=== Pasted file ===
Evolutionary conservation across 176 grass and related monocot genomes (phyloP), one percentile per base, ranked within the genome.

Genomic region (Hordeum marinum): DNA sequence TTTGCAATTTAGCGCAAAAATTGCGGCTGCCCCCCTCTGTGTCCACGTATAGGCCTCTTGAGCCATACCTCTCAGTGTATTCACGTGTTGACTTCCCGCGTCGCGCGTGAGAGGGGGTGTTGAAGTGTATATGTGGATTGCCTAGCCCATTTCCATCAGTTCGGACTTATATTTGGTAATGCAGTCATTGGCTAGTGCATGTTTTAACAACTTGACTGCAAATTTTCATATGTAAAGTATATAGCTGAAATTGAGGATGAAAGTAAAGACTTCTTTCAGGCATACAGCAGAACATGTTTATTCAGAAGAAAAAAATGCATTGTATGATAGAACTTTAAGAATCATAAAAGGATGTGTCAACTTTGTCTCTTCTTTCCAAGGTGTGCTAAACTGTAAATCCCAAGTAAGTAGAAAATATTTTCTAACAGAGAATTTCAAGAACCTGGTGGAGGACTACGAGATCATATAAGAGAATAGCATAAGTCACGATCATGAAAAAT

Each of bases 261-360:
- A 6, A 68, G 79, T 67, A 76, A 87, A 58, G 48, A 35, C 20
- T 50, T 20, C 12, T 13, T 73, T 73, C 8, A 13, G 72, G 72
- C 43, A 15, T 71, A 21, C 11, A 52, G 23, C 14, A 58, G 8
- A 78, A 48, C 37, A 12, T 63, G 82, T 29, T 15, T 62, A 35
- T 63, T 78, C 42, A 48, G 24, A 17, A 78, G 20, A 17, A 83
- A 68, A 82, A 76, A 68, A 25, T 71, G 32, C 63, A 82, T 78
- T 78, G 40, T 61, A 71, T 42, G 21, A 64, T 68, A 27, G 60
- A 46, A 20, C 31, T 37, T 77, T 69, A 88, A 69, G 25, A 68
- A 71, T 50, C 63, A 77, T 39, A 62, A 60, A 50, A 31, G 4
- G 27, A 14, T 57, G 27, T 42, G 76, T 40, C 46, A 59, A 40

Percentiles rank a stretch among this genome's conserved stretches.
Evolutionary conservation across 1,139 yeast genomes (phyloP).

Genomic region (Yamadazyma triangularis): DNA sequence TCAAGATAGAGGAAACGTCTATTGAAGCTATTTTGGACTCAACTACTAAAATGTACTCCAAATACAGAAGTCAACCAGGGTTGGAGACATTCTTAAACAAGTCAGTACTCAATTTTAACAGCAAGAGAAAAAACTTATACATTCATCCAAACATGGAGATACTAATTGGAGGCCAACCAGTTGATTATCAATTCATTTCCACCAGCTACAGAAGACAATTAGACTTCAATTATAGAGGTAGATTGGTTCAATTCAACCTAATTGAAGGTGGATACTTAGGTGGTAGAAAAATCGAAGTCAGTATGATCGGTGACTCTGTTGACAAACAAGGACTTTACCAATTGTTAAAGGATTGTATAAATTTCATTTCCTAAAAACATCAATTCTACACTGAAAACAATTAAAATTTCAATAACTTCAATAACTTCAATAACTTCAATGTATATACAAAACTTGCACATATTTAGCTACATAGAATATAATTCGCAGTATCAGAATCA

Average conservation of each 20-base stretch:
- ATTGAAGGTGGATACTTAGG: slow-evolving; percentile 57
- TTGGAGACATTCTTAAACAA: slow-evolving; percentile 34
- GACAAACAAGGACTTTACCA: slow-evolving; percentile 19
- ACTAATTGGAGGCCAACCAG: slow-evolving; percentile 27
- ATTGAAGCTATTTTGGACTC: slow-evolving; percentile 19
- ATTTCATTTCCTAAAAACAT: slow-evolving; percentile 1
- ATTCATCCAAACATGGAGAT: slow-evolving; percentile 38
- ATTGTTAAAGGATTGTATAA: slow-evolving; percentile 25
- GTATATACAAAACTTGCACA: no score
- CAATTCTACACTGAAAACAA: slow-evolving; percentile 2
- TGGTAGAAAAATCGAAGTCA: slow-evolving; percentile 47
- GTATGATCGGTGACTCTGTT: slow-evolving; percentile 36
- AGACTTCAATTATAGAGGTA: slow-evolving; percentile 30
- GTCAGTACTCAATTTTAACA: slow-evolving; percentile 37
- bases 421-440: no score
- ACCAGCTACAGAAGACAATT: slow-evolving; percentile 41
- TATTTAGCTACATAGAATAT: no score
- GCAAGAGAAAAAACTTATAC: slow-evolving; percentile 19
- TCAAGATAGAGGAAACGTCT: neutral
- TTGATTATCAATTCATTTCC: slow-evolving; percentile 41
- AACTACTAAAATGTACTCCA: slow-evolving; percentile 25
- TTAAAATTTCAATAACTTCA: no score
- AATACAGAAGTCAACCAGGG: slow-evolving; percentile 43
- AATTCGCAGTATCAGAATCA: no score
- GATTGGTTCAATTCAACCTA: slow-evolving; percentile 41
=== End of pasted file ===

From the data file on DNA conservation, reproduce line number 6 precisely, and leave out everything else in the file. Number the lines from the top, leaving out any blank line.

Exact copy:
- C 43, A 15, T 71, A 21, C 11, A 52, G 23, C 14, A 58, G 8